There are five people sitting in the same dirt-yard. The first is an old man; he is a vegetable peddler. He is aged, and the limbs of his body seem to rage against each other. There is no coordination in his movements, he is ragged, one of his eyes has been put out and the threat on his second eye is looming. He is war.
The second is a young girl in borrowed clothing; her own garments have been taken away from her. She is a prisoner, and every day she reaches her tiny hands through the bars hoping for a morsel, yet the world turns a blind eye. She is occupation.
The third is a dark-skinned young man with smoldering eyes. He is in a wheelchair; his legs have been mutilated beyond any resemblance of normal limbs. He is catastrophe.
The fourth is an infant boy whose face has lost its baby roundness. Hunger has eaten away at his limbs, and this is because he is an orphan. He has no mother to feed him. He is poverty.
The fifth is a young lady of exceptional beauty who has been torn and ravaged by the times. She can only run with those behind her gaining fast. She has nowhere to go. She is illness.
The month of Ramadan is a month of family, generosity, tradition. The tradition of fasting is one that makes people all over the world feel with those who are hungry, with those who are destitute. It is a time when hands are stretched out to those in need with love and care. And in this month in general is all the generosity of the world contained in the hearts of those who care. Human Concern International is one of those who care. They have done, this past Ramadan, work that will last in the hearts of the destitute forever. For the time being, at least, war, occupation, catastrophe, poverty and illness are vanquished.
Lebanon is the old man War. Civil strife, especially around Tripoli lately in the north, is rampant. Civilians struggle to meet their needs and educate their children. It is like the scarred, hopeless old man who is peddling his vegetables to no one who can afford to buy them. They turn stagnant, much like his hopes. In order to help this old man, HCI held two iftars in which delicious and nutritious food was available to the orphans of Tripoli and their families. They also distributed food packets to the needy in the north, in the south and in the east of the country, putting a smile on the old man’s face for the first time in a long time.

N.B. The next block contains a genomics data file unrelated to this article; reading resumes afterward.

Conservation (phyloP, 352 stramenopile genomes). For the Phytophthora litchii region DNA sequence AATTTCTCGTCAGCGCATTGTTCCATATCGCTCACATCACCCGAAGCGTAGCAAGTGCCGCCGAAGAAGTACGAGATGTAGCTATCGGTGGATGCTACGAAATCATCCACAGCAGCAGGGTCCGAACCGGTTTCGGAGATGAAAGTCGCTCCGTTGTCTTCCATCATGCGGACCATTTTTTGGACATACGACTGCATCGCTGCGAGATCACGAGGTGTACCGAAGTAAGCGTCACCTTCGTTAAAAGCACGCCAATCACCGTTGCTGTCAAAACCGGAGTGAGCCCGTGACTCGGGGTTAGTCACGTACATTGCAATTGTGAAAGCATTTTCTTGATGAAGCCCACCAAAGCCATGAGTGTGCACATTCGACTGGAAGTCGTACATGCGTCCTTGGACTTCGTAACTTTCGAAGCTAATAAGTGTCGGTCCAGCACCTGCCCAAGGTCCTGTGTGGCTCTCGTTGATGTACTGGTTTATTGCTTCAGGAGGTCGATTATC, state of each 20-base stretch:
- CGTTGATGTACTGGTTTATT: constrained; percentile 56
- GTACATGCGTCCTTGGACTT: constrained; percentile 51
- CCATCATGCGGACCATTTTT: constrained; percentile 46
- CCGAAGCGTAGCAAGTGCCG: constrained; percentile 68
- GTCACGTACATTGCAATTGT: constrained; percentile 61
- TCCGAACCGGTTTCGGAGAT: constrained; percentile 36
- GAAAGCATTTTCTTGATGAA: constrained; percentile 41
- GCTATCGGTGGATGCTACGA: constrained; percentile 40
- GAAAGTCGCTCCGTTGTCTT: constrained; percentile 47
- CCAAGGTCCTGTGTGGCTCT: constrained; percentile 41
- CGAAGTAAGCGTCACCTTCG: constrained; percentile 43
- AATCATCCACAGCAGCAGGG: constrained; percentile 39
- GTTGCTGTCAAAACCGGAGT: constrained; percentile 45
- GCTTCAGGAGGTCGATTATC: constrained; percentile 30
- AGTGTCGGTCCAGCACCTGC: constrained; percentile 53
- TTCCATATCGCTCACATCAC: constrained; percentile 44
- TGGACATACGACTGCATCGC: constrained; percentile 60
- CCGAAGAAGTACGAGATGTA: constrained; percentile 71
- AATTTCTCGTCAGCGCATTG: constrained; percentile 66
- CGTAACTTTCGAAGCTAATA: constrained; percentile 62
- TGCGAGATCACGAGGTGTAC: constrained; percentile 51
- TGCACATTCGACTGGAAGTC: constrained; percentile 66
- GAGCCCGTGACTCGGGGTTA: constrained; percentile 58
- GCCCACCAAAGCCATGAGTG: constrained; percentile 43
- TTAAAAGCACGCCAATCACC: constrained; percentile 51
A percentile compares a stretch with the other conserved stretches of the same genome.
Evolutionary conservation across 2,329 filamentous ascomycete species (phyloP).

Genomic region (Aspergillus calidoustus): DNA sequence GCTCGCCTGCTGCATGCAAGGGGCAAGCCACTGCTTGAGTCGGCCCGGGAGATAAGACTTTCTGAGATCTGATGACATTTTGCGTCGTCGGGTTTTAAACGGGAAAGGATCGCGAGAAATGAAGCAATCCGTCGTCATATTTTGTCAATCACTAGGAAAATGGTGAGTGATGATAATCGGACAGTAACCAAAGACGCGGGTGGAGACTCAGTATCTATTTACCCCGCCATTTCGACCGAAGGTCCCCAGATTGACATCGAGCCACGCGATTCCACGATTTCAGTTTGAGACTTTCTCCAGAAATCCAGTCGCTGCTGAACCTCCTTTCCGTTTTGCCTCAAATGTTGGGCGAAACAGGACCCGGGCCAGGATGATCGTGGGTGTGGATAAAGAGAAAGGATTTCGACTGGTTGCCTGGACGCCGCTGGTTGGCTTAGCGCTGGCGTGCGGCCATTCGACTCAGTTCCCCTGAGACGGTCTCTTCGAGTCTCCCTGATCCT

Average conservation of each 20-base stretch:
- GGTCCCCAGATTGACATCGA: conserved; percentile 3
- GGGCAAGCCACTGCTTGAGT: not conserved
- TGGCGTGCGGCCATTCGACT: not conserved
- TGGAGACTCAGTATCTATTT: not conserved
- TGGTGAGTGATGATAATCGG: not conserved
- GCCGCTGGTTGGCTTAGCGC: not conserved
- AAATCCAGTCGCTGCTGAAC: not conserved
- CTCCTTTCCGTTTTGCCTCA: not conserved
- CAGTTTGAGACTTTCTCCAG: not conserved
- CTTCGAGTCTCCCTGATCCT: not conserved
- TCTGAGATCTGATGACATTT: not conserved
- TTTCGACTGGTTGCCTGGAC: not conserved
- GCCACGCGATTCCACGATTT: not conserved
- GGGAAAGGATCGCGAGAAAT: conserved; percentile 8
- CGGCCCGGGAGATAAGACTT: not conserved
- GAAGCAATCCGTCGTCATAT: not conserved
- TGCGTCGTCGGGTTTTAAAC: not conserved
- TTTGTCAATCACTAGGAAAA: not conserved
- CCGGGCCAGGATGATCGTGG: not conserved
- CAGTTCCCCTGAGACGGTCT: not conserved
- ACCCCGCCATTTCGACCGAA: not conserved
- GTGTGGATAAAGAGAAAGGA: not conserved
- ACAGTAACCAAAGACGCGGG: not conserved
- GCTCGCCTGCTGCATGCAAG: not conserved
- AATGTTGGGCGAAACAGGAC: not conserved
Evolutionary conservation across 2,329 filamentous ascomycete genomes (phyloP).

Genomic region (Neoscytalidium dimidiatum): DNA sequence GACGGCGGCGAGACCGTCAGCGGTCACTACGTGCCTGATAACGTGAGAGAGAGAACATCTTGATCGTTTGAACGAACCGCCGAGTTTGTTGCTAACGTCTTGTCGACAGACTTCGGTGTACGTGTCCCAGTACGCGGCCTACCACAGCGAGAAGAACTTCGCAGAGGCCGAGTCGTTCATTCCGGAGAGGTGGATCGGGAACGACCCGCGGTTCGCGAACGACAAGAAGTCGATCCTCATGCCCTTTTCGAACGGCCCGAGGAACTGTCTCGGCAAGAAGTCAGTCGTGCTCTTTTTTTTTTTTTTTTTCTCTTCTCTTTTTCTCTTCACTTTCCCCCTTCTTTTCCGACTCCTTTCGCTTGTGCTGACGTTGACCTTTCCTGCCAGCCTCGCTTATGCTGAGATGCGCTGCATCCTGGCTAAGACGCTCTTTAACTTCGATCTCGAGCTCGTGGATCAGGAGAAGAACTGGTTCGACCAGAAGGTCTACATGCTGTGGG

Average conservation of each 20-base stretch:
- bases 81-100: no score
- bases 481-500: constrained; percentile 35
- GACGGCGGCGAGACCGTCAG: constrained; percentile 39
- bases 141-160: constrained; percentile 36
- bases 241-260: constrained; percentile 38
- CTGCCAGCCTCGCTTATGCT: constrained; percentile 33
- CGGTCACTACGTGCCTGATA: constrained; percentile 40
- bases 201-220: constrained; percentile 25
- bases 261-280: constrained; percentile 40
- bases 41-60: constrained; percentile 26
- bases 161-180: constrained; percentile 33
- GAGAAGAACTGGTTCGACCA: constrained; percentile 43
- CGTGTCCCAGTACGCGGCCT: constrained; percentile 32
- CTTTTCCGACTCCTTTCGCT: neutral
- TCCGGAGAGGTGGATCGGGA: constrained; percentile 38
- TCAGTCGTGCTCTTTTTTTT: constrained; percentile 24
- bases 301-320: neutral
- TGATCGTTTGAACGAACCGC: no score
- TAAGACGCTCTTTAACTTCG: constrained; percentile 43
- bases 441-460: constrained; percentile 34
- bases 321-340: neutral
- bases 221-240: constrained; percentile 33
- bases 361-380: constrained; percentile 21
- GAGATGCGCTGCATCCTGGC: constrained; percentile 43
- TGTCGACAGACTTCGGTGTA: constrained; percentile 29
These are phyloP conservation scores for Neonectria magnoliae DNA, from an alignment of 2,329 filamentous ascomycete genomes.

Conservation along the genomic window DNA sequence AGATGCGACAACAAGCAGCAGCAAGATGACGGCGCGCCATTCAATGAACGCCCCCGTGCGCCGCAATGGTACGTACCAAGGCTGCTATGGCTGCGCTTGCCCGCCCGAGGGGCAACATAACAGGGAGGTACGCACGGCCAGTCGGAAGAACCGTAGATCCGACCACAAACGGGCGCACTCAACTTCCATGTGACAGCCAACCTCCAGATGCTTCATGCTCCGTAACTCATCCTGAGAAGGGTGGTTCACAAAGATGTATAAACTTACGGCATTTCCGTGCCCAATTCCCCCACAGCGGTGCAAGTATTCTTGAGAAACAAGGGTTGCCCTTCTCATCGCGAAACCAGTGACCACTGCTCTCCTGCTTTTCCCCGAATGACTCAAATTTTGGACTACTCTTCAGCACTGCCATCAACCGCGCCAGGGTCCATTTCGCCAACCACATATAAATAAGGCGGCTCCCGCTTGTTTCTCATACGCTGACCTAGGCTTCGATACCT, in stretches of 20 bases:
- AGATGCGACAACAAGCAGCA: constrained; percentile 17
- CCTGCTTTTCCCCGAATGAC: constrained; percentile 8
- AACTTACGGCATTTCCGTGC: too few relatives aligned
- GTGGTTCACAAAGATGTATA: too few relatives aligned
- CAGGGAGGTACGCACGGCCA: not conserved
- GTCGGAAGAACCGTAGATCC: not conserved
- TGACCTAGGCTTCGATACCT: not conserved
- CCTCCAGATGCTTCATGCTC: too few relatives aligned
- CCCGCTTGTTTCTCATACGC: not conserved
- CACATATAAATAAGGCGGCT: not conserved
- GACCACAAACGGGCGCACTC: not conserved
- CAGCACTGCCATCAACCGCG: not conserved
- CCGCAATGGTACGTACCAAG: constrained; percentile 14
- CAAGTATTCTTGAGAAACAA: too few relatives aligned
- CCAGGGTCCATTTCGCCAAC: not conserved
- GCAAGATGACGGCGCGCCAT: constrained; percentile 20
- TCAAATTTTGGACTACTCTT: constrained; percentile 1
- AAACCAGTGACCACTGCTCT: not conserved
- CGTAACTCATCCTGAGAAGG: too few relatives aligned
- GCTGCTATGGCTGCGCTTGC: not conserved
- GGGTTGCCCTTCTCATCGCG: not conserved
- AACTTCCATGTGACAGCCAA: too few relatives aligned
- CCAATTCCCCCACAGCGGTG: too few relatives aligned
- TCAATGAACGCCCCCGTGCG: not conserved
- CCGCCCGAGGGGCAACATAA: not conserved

Palestine is the young girl occupation. The families of martyred men lose their source of income and are in dire need of assistance. The Israeli siege and checkpoints make sure that little help is got to them. They are losing hope of survival. And yet, through terrible conditions in which food packets were investigated scrupulously and spoiled, thrown on the ground and left to rot, the determination of the HCI crew managed to distribute hundreds packages to hundreds needy families. Thus the HCI managed to find–not only bread and water– but also cake and tea to the imprisoned young girl with the hands stretched out.
Sudan is the young man catastrophe. The countrymen of Sudan have to live where every institution is a catastrophe: educational, economical, environmental, political, constitutional, infrastructure, health, civilisation, development and so on. And the squalid way in which the population is spread out duplicates the suffering of the Sudanese people. The HCI made their way through desolate lands, unpaved roads, dry landscapes and hazy horizons in order to get help to the Sudanese people. They managed to held two iftars and distribute hundreds food packages to needy Sudanese families at four poverty-stricken communities.
Egypt is the baby boy poverty. The village communities are vulnerable and marginalized, lacking proper heath and medical care services. The HCI helped the poor civilians of village communities by distributing five hundred Ramadan food parcels with rice, pasta, broad beans, vegetable ghee, sugar, tea and dried apricots. This definitely helped an infant smile to grow on the baby boy’s face.
Iraq is the young lady illness. More specifically, she is an Iraqi refugee. Iraqi refugees tend to stuff into cramped ragged apartments, most often an entire family in a single room. There’s little furniture and inadequate heat. Living in such congested quarters can increase the spread of illnesses, but most can’t afford or access health services. The HCI helped many needy and destitute families by distributing food packages this Ramadan.
One by one, these five people sitting in the dirt-yard have come into contact with kindness, warmth, and humanity in the form of the HCI, and each has learned just how grateful one can be to an extended helping hand. The HCI hopes that during Laylatul Qadr their fates for the next year will be kinder, and our fates on this side of the line will help us help them even more. And the HCI says, Ramadan Kareem, kareem indeed.